1. I like the piano itself both ways, but it definitely looks better painted in her home. The rest of the styling looks pretty as well. I always love a bouquet of sunflowers! I have heard so many people sing the praises of chalk paint. I have a few questions about it. The name makes me think that the finish would be rough. Is it a matte finish or does it come in satin and semigloss as well? How well does it hold up. I have 3 areas in my home where I need a paint that will adhere really well and not chip: my stair banister, a peg rack in my mud room and on my kitchen cabinets. Would you recommend it for those applications? I’m curious about that wax, too. Does it do a good job of protecting the surface from heavy wear? Thanks!

  2. Not an heirloom but actually a somewhat rare piano and one of the best small uprights ever made. We have one. :)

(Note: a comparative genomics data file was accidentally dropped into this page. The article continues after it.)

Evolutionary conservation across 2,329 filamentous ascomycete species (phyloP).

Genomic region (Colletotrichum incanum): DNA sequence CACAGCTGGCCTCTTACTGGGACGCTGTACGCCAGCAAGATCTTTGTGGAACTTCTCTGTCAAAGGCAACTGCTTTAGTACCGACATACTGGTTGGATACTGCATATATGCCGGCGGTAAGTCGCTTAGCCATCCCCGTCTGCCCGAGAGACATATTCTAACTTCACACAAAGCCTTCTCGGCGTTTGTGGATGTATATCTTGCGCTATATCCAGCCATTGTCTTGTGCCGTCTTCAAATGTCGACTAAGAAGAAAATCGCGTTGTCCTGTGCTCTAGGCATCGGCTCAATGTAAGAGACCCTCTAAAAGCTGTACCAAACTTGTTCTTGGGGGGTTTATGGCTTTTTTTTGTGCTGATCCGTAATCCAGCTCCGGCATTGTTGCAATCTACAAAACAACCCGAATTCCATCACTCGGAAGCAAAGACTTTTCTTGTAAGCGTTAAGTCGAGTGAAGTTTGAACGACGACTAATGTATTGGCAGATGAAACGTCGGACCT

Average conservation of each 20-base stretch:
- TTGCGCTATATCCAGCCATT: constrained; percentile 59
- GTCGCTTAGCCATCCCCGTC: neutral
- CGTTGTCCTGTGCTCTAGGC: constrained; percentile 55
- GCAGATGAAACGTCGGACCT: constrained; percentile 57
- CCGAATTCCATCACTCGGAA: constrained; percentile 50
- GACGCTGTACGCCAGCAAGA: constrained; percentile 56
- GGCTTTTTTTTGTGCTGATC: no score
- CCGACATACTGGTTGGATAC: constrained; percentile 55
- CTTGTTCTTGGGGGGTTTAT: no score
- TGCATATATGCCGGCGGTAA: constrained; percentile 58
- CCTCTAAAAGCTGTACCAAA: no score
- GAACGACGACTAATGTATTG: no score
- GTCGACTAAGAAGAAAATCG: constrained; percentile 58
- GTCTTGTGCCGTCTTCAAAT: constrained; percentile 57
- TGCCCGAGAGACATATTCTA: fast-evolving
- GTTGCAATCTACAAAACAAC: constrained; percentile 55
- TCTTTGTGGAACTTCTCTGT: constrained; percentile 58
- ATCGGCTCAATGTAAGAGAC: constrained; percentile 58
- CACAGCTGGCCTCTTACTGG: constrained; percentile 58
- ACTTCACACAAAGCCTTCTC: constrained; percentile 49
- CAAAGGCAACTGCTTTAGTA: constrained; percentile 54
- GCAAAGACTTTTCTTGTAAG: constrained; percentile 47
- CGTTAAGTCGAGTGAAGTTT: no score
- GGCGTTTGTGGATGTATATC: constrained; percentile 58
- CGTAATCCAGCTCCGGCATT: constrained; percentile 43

• Wow Torey, glad to read there’s another out there just like it! Sadly hers is old and the surface up close was scratched in a lot of spots, I think that also added to her dislike but she loves her piano again not that it’s white, and her kids have started taking lessons too!

  3. This is the exact piano that my grandmother had at her house when I was growing up. I used to love going to her house in the afternoons to practice for my lessons and spend time with her as she patiently sat as I’d butcher every song! She has since passed and I cannot wait to move out of my tiny studio and into a home where the piano can find a permanent home. Thanks so much for bringing back one of my most cherished memories :) The piano looks absolutely amazing!